Blah, that was a crummy game. The Yankees took a 2-0 lead into the seventh Tuesday night and the bullpen turned it into a 6-2 loss to Royals. Annoying loss is annoying.
The Full Monty
All things considered, this was the best start of Jordan Montgomery’s young big league career. He held the Royals to one run on two hits and no walks in 6.2 innings, and the run came on Lorenzo Cain’s one-out homer in the seventh. Montgomery retired 12 straight batters prior to the Cain homer and 19 of the 20 first batters he faced. He was in total control.
Making Montgomery’s start more impressive is the fact he faced the Royals for the second time in a week. They touched him up for five runs in five innings last week. The Royals are the first team to face Montgomery twice in his MLB career, and they did it in the span of a week. He made the adjustment and got the free-swinging Royals to hit what seemed to be a never-ending string of popups. Three ground outs and eleven air outs, but only one or two of the fly balls were well struck. The Royals were off balance all night.
I thought Joe Girardi pulled Montgomery at exactly the right time. His pitch count was approaching 100 — he finished at 98 pitches, to be exact — and the last right-handed batter he faced (Cain) hit the ball a mile. Girardi stuck with Montgomery to get the left-on-left matchup against Eric Hosmer, who hit a line drive right at Starlin Castro at second base. The Royals were starting to make better contact and another righty with power (Salvador Perez) was due up when Girardi yanked his starter. Nice start for Montgomery. His best in pinstripes so far.
The Bullpen Melts Down
The Yankees took a 2-0 lead into the seventh inning thanks to solo home runs by Aaron Hicks (fourth inning) and Chris Carter (fifth), both against Danny Duffy. Hicks homered into the right field short porch as a right-handed hitter. It was the first opposite field homer of his career as a righty. Carter pulled a long fly ball into the left field seats for the 2-0 lead. Back-to-back days with a dinger for the rhino.
The bullpen meltdown started immediately after Montgomery left the game. Adam Warren entered, gave up a little flare single to Perez just beyond the reach of Castro, then he caught way too much of the plate with a fastball …
… that Jorge Bonifacio drove into the short porch for a go-ahead two-run homer. In the span of four batters, the Yankees went from leading 2-0 to trailing 3-2. That’s pretty annoying. It’s easy to say Girardi should have left Montgomery in give how things played out, but I was fine with pulling him. Warren can’t be missing middle-middle like that.
Down a run with three offensive innings to go is manageable. Not great, but the game was far from over, especially in Yankee Stadium. Then Jonathan Holder and Chasen Shreve put the game out of reach in the eighth. Holder gave up a solo homer to Whit Merrifield and Shreve gave up a two-run shot to Mike Moustakas. Four homers in the span of eight batters to the worst offensive team in baseball. Oy vey.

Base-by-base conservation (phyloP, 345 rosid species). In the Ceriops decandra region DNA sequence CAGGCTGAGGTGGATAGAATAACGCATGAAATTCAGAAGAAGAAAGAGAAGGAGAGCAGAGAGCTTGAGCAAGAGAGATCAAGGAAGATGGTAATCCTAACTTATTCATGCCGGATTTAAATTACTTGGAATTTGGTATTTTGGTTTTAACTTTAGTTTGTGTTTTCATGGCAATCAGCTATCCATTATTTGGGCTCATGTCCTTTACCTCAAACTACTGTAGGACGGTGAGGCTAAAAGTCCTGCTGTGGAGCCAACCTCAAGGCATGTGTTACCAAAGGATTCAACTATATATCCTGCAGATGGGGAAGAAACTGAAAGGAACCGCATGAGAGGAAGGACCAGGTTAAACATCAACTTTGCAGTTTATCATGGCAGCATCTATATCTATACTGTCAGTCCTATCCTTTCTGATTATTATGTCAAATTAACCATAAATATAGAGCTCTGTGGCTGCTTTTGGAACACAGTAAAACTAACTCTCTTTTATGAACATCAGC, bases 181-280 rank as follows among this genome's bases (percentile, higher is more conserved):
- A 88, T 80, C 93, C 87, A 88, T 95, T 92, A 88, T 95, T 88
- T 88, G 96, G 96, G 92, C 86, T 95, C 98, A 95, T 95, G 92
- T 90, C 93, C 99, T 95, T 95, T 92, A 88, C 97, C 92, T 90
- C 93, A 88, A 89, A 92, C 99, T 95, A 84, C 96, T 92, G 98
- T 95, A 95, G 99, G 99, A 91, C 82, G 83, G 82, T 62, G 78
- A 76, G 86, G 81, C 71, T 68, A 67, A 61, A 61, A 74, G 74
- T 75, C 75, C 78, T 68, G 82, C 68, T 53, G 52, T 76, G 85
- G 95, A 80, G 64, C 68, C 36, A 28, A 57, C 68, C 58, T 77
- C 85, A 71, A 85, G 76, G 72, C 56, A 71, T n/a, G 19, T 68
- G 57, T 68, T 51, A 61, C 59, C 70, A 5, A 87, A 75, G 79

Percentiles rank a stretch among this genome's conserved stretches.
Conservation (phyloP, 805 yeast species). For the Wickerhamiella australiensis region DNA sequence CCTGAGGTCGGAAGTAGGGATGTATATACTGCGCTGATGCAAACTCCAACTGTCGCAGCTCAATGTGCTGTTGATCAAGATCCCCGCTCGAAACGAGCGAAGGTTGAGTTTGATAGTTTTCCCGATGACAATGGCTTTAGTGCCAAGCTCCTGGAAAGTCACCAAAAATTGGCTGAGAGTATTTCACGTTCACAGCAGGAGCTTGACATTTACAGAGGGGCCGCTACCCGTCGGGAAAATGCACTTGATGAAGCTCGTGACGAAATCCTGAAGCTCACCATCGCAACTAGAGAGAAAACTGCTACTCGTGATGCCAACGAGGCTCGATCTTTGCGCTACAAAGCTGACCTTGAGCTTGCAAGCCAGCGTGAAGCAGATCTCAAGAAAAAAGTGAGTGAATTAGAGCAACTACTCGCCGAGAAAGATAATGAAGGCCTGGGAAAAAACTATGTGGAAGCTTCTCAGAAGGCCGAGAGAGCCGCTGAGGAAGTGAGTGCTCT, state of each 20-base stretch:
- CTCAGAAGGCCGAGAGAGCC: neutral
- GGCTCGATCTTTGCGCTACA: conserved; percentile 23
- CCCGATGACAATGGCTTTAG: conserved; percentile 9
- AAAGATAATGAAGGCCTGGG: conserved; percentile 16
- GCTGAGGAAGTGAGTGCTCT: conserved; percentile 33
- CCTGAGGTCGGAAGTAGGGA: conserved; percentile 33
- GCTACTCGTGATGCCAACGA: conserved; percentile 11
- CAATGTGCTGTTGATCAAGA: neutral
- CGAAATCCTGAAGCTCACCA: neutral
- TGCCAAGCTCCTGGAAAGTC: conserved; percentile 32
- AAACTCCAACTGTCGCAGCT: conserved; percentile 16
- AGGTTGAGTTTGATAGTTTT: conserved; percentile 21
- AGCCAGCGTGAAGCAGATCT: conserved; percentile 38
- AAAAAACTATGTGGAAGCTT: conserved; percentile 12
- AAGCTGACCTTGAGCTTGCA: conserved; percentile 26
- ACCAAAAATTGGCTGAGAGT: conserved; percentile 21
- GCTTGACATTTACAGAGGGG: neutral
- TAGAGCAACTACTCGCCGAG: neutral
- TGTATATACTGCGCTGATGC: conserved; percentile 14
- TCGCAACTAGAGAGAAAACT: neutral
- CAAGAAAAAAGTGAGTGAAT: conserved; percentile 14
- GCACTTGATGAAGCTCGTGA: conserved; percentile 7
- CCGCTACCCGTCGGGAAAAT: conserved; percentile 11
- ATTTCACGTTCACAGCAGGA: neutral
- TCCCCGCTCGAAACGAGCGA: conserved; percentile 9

The bullpen has been really good overall this season and meltdowns happen. What can you do? They were bound to screw up one of these days. The bigger problem is the recent lack of offense. The Yankees have scored nine runs total in their last three games and they haven’t scored a run on something other than a home run since the second inning of Sunday’s game. That was 24 innings ago. They’ll snap out of eventually, hopefully soon, but that doesn’t make me feel any better right now.
The Yankees did put a dozen runners on base (eight hits, four walks), though going 1-for-6 with runners in scoring position equals two runs on solo homers. Castro flew out loudly to end the fifth inning with the bases loaded, which was the biggest missed opportunity. Duffy is really good! It’s not like they were facing some crummy fifth starter. But still, the recent lack of runs is annoying.
Jacoby Ellsbury saw 12 pitches in five plate appearances as the leadoff man, which isn’t good. I mean, no one would care if he saw five pitches in five at-bats if he had five hits, but generally speaking you’d like your leadoff hitter to work the count a little more than that, you know? The difference between Brett Gardner and Ellsbury atop the lineup is noticeable.
Matt Holliday was the only Yankees with multiple hits. He had two singles. Hicks (homer, walk), Castro (single, walk), Carter (homer, walk), and Aaron Judge (single, walk) all reached base multiple times too. Every starter reached base at least once except for Didi Gregorius and Austin Romine.
And finally, the bullpen came into this game having allowed five home runs in 141.1 innings total this season. They then allowed three in the span of six batters. Baseball can be so stupid sometimes.
Same two teams Wednesday night, in the third game of this four-game series. Luis Severino and Jason Hammel are the scheduled starting pitchers. Make sure you check out RAB Tickets if you want to catch that game, or any of the other four games remaining on the homestand live and in person.